Speak up now or risk being drowned out by the radicals, says Dr Law Chi-kwong to moderates
A founding member of the Democratic Party has urged the silent majority to speak up against radical calls for political reforms or risk public opinion being hijacked.
"If middle-of-the-roaders do not speak up … we could see the minority decide the future of the majority," said Dr Law Chi-kwong, of the University of Hong Kong's department of social work and social administration.
Law is one of 18 scholars who have jointly put forward a moderate political reform package, which calls for a "public recommendation" procedure under which a name could be put to the nominating committee as a possible chief executive candidate if that person garnered sufficient support from the public.
The scholars are expected to meet Chief Secretary Carrie Lam Cheng Yuet-ngor to discuss their package today.
Yesterday, Law said the Democratic Party, which has supported allowing the public to directly nominate a candidate, was flexible. "The Democratic Party has already said that public nomination is not the only way out. The bottom line is that there are no unreasonable restrictions and that the people can have real choice," he said.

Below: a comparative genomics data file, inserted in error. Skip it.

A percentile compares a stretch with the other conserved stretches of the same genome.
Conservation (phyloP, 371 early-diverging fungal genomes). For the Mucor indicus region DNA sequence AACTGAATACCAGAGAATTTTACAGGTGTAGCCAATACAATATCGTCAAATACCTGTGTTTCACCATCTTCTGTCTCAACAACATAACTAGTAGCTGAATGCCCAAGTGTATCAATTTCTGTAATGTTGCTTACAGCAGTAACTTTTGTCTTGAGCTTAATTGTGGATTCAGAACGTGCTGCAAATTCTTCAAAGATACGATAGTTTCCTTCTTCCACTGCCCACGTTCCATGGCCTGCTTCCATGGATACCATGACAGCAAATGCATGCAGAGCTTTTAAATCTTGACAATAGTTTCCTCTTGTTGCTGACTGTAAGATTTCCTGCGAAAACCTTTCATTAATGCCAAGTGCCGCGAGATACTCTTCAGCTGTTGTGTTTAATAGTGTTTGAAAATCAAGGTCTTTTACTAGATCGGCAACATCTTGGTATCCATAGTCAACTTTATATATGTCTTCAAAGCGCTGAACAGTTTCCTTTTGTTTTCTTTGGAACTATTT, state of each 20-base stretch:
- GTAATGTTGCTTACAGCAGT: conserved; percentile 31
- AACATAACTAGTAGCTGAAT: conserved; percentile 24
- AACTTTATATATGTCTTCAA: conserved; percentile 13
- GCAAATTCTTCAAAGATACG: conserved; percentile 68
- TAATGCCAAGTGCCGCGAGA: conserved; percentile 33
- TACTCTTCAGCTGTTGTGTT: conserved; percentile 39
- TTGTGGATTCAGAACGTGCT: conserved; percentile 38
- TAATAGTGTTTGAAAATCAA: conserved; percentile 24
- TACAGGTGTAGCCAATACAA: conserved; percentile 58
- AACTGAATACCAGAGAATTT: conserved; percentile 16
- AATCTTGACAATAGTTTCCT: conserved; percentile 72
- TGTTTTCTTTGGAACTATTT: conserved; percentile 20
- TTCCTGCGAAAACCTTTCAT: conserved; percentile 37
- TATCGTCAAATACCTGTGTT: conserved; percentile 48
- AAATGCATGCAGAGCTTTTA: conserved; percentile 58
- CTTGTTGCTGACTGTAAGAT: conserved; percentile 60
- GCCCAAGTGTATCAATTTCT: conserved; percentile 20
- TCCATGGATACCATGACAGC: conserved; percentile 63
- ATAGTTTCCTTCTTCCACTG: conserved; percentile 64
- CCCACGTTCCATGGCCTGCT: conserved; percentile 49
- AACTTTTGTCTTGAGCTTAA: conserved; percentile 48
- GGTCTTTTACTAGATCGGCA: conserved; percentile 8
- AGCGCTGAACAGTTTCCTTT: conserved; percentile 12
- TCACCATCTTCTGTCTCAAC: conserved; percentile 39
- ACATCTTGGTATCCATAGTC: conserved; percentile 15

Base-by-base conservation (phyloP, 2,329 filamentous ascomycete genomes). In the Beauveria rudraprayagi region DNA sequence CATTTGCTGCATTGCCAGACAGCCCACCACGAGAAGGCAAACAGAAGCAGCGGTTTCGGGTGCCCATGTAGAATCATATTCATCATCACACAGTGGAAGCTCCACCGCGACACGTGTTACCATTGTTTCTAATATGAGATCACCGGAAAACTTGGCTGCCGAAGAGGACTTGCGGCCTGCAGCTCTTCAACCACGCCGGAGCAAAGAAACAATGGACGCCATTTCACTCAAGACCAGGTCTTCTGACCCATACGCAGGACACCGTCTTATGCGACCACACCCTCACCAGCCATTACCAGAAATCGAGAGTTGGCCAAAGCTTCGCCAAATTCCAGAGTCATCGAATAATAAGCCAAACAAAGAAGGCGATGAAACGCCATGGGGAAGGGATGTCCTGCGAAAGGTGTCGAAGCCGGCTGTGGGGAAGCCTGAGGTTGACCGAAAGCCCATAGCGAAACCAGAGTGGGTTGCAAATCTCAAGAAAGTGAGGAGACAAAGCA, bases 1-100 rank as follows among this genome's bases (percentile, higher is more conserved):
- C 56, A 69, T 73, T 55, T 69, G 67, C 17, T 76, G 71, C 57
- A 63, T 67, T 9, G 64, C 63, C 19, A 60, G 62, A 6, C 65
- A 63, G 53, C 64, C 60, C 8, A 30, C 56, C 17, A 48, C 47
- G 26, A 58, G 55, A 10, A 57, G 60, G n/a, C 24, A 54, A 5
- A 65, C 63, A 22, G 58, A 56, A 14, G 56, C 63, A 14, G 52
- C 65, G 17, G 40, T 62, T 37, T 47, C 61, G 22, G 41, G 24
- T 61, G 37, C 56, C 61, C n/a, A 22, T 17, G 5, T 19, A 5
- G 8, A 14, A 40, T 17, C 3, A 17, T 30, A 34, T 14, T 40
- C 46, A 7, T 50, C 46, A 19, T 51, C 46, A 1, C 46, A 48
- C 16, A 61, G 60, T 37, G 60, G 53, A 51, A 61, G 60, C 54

But people should not accept any proposal that places unreasonable restrictions that would deprive them of the right to a real choice in the election, he added.
Meanwhile, Dr Francis Lui Ting-ming of the University of Science and Technology, said it would be more realistic to look into enhancing the nominating committee's representativeness.
Occupy Central founder Benny Tai Yiu-ting said yesterday he believed there was still room for negotiation to work out a reform plan that would satisfy both the people's demand for genuine universal suffrage and Beijing's concern for national security and social stability.
"We have not reached the stage for civil disobedience. We need dialogue now," Tai said. He and the movement's co-organisers will meet the chief secretary tomorrow.
But last night, Secretary for Justice Rimsky Yuen Kwok-keung expressed pessimism. "As of now, I think it is extremely difficult to reach a consensus."